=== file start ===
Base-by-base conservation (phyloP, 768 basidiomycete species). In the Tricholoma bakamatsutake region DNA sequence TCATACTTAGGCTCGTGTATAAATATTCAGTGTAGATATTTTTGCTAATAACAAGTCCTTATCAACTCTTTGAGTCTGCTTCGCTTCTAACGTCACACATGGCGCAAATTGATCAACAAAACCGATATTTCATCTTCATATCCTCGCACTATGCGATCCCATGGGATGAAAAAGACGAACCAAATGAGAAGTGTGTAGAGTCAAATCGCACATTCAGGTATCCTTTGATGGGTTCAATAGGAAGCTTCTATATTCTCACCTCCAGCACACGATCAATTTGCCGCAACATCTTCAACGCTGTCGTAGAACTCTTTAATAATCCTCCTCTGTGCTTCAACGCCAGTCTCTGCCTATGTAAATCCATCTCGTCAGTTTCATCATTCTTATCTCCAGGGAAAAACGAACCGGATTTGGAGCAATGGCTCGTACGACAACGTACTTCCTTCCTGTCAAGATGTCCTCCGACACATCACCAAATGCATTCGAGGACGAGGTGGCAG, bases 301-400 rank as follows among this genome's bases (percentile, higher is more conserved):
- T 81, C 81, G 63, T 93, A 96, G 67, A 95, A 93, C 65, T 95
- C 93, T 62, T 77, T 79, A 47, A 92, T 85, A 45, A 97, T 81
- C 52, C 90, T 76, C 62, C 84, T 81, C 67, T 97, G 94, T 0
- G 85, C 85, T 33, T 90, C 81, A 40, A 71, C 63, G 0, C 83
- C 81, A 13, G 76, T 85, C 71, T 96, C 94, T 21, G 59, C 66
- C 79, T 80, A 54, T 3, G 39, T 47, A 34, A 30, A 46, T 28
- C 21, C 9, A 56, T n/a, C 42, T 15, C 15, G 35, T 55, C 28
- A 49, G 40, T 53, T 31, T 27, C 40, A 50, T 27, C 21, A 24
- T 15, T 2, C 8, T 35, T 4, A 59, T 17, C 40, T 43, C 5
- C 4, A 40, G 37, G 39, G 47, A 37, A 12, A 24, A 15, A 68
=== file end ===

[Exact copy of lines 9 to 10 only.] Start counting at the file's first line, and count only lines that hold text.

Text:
- A 49, G 40, T 53, T 31, T 27, C 40, A 50, T 27, C 21, A 24
- T 15, T 2, C 8, T 35, T 4, A 59, T 17, C 40, T 43, C 5